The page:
God reveals Himself in the midst of darkness.
by Constance B. Fink
The phone startled me as I put the final touches on my weekly leadership training presentation.
“Hi, sweetheart.” It was Mom. I could almost see her smile.
“I have bad news,” she told me. My heart pounded, and I put down my pen. “I found a lump in my breast this morning.”
The color drained from my face, and everything in the room faded to a blur, except the phone in front of me. I stared at it; my fingers touched the display. What do I say?
Finding her voice, Mom said, “I’m sorry.” Even though I was twenty-eight years old, married, and had lived for the past seven years one thousand miles from home, I needed my mother more than ever at that moment. But what would happen now?
We talked about the doctors, the procedures, the diagnosis, as if to get the sketchy details out of the way. Before hanging up, Mom told me of her New Year’s prayer a few weeks before — that our church would become a praying church, never expecting God to answer this way this soon.
That day, January 18, 1983, marked my first personal tragedy. It was an unexpected turn, and I sensed it would be significant. How will the story end? Will Mom be one of the few to rise above the statistics? Or . . . no, I can’t jump there yet; it’s too painful. I could feel my own life begin to slip through my fingers.
As much as I wanted to be with my mother, I was afraid to go home, afraid to take the first steps into an uncertain future, afraid I would not be strong, afraid I did not know what “strong” looked like in such a situation. Nevertheless, I traveled to be with my mother the day of her surgery.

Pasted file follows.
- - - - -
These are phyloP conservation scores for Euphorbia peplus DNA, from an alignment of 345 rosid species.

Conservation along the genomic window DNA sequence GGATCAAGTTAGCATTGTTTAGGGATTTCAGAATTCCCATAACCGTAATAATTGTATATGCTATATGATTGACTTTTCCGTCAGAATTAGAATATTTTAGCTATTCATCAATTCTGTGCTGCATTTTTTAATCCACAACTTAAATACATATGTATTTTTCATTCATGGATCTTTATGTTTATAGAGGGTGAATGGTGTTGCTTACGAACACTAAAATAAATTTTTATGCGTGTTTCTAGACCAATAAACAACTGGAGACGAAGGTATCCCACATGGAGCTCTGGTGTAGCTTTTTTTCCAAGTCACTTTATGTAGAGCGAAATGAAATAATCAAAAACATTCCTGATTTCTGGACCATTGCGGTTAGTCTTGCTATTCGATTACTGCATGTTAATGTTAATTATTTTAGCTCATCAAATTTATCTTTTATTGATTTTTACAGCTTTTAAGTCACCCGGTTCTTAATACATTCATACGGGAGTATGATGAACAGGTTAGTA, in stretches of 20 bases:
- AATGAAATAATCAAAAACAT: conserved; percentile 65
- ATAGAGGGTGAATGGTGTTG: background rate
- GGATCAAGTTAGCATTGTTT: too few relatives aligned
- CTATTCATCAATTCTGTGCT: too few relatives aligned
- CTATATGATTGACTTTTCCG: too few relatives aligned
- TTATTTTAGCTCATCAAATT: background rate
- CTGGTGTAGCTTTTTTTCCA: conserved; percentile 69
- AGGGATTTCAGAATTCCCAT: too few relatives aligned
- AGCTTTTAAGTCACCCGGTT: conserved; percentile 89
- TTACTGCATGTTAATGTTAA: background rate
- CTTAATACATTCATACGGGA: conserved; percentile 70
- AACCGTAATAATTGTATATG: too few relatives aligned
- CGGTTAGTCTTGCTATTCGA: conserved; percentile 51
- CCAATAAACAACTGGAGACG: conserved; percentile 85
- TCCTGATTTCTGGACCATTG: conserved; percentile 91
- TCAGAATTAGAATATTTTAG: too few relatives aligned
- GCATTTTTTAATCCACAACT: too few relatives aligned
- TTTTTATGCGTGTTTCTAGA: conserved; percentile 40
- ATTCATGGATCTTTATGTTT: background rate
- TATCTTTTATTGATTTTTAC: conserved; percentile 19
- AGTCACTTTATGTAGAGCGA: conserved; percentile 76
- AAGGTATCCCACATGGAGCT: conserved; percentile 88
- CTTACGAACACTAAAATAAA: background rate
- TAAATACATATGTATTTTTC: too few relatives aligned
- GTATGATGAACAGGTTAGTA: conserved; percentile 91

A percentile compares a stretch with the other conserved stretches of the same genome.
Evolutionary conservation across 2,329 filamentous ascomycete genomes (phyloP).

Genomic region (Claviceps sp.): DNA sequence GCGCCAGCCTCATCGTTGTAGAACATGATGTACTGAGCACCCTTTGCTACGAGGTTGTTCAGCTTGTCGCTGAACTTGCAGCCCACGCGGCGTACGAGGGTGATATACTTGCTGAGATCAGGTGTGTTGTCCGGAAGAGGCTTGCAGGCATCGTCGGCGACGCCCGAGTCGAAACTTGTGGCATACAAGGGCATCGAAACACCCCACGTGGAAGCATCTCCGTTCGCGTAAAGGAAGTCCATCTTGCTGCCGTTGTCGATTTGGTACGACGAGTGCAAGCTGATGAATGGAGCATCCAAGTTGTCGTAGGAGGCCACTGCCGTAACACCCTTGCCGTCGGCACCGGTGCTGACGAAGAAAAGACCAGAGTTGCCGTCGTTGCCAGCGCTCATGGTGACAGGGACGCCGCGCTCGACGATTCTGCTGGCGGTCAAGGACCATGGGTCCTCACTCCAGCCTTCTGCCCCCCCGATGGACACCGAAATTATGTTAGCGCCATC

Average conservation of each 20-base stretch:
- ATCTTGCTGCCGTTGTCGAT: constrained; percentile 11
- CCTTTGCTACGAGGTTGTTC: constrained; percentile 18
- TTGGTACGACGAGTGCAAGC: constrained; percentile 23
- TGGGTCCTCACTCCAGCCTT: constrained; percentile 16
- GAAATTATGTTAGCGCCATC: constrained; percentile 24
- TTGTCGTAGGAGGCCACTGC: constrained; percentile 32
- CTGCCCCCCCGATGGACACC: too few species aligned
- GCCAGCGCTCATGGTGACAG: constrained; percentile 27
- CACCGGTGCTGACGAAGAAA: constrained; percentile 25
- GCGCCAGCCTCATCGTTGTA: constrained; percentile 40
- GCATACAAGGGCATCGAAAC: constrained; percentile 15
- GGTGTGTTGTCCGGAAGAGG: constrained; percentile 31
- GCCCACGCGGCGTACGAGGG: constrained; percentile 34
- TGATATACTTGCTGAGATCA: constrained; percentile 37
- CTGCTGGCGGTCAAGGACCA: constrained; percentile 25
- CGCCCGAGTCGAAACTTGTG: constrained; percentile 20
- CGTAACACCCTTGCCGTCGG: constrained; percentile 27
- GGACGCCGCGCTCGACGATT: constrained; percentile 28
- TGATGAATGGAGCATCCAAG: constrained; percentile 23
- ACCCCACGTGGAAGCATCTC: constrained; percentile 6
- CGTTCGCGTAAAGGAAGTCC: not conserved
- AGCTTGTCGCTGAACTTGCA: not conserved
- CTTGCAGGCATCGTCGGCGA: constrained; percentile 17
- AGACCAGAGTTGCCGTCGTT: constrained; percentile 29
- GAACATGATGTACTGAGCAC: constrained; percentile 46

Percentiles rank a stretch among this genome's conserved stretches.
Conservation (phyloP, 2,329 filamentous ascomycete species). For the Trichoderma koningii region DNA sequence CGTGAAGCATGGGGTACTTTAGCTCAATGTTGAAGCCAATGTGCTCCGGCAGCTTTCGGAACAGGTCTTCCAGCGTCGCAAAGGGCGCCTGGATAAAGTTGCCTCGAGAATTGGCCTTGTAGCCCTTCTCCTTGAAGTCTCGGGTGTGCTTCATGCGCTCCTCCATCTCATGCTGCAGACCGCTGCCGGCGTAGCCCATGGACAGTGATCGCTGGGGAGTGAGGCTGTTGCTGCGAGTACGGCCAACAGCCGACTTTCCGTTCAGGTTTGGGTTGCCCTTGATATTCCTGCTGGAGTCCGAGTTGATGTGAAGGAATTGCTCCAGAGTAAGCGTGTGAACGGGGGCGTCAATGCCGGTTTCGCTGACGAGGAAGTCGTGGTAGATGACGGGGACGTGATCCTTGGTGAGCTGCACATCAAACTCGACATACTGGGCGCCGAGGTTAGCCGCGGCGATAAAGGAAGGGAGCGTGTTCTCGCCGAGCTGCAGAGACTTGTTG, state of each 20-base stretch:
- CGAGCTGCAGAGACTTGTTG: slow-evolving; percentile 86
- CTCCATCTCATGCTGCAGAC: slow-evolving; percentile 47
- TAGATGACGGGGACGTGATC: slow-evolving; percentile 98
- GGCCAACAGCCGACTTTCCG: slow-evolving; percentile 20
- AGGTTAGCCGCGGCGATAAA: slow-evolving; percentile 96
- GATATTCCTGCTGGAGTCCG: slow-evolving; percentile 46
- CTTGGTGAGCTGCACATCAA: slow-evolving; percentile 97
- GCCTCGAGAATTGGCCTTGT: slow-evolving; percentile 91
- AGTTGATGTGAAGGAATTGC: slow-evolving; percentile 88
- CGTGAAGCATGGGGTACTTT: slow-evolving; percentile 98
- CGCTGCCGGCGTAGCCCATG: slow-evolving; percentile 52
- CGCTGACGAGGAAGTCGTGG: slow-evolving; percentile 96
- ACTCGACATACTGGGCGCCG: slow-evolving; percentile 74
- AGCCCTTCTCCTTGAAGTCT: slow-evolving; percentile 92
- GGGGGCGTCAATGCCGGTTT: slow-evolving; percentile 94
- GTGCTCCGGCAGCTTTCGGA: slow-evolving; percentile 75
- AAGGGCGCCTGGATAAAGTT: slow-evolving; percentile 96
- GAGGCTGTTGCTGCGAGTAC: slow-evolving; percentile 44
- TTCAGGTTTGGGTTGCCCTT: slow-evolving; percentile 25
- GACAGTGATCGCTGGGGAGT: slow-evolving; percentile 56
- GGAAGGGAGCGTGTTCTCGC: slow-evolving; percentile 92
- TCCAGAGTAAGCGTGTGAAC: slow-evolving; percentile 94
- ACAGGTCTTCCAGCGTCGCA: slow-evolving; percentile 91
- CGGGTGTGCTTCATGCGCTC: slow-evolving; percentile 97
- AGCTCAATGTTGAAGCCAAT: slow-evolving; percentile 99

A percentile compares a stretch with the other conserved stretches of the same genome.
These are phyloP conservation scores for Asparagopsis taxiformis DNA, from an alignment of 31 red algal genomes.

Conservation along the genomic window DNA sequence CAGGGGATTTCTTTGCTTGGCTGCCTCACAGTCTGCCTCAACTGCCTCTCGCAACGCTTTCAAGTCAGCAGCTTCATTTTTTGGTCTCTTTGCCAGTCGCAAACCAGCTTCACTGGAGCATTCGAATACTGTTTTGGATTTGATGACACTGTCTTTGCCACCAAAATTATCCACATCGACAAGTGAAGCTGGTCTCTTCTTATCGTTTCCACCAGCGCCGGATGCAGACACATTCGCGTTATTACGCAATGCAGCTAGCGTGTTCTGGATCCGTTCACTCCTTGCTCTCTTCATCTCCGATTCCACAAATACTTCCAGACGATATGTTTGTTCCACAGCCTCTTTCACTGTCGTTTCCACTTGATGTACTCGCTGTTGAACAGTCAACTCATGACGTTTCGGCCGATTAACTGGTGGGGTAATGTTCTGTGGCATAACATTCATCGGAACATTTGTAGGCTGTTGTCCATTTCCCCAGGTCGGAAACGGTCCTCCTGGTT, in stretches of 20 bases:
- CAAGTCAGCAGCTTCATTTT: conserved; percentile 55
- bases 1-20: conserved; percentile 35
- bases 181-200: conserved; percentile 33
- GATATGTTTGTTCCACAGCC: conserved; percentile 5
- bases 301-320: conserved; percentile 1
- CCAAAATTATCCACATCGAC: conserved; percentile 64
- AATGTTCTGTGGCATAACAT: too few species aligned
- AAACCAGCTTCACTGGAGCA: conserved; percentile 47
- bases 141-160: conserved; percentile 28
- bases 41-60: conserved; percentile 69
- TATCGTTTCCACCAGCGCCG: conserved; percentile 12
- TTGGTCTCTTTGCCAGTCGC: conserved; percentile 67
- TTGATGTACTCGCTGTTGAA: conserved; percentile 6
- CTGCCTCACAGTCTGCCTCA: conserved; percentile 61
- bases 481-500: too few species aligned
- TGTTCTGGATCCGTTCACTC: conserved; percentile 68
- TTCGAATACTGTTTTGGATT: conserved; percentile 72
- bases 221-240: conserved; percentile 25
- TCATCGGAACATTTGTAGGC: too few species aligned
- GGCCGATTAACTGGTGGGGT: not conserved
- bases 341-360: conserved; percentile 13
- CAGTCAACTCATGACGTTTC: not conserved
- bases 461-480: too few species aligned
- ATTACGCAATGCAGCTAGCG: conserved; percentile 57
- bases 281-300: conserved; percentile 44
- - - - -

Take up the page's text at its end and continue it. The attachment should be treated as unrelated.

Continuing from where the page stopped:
I was glad I did. On my last day there many fears dissipated when Mom took my hand and said, “I will pray for you through the unknown journey ahead.”
For me? With renewed strength, I said goodbye. Until later.
So began the one-year roller coaster of chemotherapy, weakness, pain, doubts, anxiety, and even some temporary relief. Then in October 1985 there was new pain. More tests. Conflicting opinions. Overwhelming advice. Unanswered questions. But cutting through the confusion, God kept His promise to take care of His children by providing an encouraging word, a supportive hug, or a practical provision.
Passing the baton
One year later, October 1986, knowing she would not be with us for Christmas, Mom requested we gather around her nursing home bed to sing “Silent Night.” Just two weeks after that, she spoke her last words: “The Lord is my keeper. Nothing will happen to me that is not His perfect will.”
The words, to me, were like a baton that she passed on. I took hold, vowing to keep a firm grasp.
Three days later, we stood around Mom’s bed, and my father held her hand. As he prayed, Mom took her last breath, and the color instantly left her face. Dad stopped, kissed her, and then finished his prayer.
Without releasing his grasp on our hands, he turned to my brother and me and smiled. “We still have each other.” These words enveloped me with security, stability, and purpose, as though Dad knew that the bottom had just fallen out of my life and that I needed a reminder that things were still in place.
After years as a praying woman, a supportive pastor’s wife, a giving mother, a suffering patient, my sixty-seven-year-old mother left Earth to one day live in eternity as a welcomed daughter. Goodbye, Mom. Until later.
When a few weeks had passed, my second personal tragedy struck — this time through Dad. Alzheimer’s had pointed its ugly finger at him and, by Christmas, its grip had begun to choke the life out of him. Both parents gone in a matter of weeks — one physically, the other mentally. The one who represented security and stability to me was slipping through my fingers just when I needed parental reassurance.